Existing Constitutional Provisions are Adequate It is important to understand that the Constitution already provides the framework for Congress to function after a catastrophic event. Article I section 2 grants the governors of the various states authority to hold special elections to fill vacancies in the House of Representatives. Article I section 4 gives Congress the authority to designate the time, manner, and place of such special elections if states should fail to act expeditiously following a national emergency. As Hamilton explains in Federalist 59, the “time, place, and manner” clause was specifically designed to address the kind of extraordinary circumstances imagined by COGC. Hamilton characterized authority over federal elections as shared between the states and Congress, with neither being able to control the process entirely.

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Neo – CONNED !
July 10, 2003    2003 Ron Paul 73:7
Many present-day conservatives, who generally argue for less government and supported the Reagan/Gingrich/Bush takeover of the federal government, are now justifiably disillusioned. Although not a monolithic group, they wanted to shrink the size of government.

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Neo – CONNED !
July 10, 2003    2003 Ron Paul 73:9
The philosophy of freedom has had a tough go of it, and it was hoped that the renewed interest in limited government of the past two decades would revive an interest in reconstituting the freedom philosophy into something more consistent. Those who worked for the goal of limited government power believed the rhetoric of politicians who promised smaller government. Sometimes it was just plain sloppy thinking on their part, but at other times, they fell victim to a deliberate distortion of a concise limited-government philosophy by politicians who misled many into believing that we would see a rollback on government intrusiveness.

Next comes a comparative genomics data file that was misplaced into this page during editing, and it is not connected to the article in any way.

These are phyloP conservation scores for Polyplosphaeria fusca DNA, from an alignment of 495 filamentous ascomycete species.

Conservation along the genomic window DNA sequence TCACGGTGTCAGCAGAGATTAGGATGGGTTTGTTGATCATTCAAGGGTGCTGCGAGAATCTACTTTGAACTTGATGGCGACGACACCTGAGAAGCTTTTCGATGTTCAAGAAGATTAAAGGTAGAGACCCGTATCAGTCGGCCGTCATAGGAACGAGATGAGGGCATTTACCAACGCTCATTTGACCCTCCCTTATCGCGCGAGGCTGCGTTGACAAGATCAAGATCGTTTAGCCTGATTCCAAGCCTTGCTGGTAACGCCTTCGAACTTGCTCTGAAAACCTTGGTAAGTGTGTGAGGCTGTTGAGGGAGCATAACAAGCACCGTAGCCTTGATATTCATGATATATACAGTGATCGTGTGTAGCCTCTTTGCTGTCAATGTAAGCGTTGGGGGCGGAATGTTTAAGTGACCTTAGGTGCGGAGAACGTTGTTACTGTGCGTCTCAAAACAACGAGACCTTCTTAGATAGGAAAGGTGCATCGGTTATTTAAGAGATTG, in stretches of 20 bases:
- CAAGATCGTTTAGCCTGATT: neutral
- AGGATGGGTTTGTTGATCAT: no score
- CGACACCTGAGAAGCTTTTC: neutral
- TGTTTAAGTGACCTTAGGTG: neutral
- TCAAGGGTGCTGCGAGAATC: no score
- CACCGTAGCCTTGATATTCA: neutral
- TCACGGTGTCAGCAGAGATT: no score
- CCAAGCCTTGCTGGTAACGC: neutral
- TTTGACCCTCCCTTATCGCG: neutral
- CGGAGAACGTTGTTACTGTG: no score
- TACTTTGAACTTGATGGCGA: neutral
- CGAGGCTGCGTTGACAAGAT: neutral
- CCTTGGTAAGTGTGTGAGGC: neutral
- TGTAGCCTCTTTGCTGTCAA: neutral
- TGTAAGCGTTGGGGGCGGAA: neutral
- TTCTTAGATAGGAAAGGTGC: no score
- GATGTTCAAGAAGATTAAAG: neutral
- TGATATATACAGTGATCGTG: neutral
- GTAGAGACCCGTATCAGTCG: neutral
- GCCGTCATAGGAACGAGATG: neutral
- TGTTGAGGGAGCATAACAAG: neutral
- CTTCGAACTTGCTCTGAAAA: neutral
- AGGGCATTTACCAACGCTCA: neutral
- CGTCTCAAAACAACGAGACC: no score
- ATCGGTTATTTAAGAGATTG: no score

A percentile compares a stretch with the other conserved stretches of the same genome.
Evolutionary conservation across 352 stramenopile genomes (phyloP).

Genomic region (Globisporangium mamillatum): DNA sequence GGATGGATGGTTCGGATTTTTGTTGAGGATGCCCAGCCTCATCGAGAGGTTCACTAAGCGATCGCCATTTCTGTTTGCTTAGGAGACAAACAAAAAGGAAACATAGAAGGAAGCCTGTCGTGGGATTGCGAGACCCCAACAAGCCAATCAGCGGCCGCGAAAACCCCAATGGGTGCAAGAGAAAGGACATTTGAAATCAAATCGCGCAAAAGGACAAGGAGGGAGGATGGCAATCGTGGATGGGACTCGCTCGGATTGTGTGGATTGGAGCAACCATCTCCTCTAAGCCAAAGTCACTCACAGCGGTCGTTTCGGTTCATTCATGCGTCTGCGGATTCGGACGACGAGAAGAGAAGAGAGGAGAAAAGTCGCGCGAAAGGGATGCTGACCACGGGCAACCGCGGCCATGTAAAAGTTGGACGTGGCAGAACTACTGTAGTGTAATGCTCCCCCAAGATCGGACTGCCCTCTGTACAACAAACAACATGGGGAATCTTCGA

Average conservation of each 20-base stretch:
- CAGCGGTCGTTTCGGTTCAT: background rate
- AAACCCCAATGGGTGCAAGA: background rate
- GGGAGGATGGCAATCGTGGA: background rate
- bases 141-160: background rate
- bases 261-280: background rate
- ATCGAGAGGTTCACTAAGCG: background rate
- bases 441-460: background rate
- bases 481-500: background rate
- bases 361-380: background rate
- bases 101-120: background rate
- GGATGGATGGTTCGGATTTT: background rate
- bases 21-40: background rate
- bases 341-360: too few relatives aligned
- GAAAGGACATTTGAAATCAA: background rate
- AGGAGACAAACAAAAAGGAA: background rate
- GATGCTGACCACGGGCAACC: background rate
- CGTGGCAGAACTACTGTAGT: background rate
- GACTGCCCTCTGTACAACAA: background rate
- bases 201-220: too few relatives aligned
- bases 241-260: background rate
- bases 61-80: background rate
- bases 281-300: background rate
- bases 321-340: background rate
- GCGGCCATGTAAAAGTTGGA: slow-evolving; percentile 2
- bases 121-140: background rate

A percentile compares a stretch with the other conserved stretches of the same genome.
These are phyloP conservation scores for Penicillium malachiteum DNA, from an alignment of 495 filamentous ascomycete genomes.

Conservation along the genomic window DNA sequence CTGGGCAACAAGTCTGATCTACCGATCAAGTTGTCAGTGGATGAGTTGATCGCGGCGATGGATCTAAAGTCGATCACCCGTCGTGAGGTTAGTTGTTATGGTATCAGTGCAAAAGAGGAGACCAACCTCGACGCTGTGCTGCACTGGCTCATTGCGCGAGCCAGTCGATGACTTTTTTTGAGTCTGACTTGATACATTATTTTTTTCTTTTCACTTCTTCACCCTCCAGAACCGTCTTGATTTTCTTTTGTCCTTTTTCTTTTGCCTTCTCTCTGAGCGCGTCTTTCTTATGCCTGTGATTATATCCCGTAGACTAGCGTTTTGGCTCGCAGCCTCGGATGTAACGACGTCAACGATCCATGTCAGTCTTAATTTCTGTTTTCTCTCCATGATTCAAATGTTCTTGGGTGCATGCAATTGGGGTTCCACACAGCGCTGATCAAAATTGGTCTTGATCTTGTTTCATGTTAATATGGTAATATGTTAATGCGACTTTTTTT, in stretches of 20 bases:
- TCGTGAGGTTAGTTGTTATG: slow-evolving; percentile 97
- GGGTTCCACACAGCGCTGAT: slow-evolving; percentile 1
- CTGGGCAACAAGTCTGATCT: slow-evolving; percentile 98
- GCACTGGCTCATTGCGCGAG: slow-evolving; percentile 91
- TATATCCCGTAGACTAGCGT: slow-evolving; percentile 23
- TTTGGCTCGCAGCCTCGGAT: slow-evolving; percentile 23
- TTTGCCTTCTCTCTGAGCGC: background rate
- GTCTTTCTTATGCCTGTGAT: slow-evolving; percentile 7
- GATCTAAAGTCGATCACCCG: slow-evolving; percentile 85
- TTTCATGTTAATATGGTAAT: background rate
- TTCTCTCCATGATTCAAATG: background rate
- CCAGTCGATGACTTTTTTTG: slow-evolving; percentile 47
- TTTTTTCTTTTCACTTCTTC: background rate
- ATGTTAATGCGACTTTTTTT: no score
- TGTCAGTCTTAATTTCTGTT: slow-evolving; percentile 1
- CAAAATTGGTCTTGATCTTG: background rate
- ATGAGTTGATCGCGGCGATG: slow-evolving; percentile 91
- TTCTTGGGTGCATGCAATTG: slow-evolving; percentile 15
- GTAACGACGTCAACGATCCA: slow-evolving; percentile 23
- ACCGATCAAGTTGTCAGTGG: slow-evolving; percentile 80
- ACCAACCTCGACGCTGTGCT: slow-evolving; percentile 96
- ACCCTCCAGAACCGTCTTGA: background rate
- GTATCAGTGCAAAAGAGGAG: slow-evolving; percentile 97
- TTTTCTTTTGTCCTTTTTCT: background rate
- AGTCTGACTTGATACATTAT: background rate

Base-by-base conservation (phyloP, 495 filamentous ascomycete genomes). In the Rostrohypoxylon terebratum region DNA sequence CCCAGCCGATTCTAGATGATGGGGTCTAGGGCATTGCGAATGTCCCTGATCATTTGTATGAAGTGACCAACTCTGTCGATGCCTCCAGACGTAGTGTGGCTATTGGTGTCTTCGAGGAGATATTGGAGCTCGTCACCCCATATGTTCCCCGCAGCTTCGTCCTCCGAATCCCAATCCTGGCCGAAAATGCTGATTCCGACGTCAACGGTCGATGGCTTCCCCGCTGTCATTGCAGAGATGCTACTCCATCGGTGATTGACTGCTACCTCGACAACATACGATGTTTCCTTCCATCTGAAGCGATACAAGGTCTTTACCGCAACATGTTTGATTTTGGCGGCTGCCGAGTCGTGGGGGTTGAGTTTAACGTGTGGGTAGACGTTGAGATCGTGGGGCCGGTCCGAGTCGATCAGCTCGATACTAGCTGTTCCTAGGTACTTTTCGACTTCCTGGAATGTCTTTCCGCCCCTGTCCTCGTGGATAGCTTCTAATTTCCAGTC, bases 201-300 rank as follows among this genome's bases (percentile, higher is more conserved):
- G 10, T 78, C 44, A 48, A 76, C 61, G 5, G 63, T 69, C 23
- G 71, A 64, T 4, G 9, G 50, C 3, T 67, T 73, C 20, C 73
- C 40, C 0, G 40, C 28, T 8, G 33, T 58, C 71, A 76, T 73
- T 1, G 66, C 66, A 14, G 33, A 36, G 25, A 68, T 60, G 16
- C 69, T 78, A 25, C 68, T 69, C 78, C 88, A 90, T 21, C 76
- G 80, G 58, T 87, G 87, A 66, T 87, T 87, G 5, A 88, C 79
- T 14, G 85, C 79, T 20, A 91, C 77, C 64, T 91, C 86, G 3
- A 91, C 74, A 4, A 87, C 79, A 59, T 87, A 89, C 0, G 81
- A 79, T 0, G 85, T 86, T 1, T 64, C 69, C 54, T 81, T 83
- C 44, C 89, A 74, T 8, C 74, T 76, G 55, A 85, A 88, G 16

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Neo – CONNED !
July 10, 2003    2003 Ron Paul 73:12
The remnant’s instincts were correct, and the politicians placated them with talk of free markets, limited government, and a humble, non-nation-building foreign policy. However, little concern for civil liberties was expressed in this recent quest for less government. Yet, for an ultimate victory of achieving freedom, this must change. Interest in personal privacy and choices has generally remained outside the concern of many conservatives—especially with the great harm done by their support of the drug war. Even though some confusion has emerged over our foreign policy since the breakdown of the Soviet empire, it’s been a net benefit in getting some conservatives back on track with a less militaristic, interventionist foreign policy. Unfortunately, after 9-ll, the cause of liberty suffered a setback. As a result, millions of Americans voted for the less-than-perfect conservative revolution because they believed in the promises of the politicians.

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Neo – CONNED !
July 10, 2003    2003 Ron Paul 73:22